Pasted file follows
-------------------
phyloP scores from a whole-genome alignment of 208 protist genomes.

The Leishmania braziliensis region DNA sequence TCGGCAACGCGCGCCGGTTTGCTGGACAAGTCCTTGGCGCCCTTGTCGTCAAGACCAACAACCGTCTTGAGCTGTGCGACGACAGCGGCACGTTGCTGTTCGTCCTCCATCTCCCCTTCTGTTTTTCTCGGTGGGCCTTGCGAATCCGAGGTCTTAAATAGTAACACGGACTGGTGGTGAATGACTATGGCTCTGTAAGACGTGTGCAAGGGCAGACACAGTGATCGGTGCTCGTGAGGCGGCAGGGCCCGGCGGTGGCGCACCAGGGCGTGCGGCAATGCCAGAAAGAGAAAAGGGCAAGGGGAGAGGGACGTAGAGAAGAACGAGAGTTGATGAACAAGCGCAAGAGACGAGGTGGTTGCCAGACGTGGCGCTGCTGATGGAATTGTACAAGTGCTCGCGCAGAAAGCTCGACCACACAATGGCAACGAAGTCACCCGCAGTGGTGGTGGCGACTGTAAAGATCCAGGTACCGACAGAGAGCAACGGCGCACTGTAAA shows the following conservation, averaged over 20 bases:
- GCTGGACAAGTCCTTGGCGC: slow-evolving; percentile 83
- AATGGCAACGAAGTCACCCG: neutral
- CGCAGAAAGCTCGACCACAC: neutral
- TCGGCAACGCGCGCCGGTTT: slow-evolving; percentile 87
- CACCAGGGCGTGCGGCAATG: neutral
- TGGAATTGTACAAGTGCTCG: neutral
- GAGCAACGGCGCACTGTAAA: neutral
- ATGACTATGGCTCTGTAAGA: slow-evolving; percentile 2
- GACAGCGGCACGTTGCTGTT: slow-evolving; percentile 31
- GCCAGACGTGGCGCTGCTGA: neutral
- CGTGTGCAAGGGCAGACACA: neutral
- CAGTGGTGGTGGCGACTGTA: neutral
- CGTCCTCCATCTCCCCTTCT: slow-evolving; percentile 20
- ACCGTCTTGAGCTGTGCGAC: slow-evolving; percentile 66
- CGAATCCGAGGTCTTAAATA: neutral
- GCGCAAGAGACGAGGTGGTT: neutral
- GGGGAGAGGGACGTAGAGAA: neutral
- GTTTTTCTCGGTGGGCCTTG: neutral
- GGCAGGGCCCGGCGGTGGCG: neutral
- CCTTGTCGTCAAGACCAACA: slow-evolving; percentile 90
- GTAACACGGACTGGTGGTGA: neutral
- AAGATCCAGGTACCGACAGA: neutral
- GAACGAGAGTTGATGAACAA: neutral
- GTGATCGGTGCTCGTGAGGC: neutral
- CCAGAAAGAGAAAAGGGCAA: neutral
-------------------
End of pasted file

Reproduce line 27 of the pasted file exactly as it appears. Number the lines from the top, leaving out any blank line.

- CCAGAAAGAGAAAAGGGCAA: neutral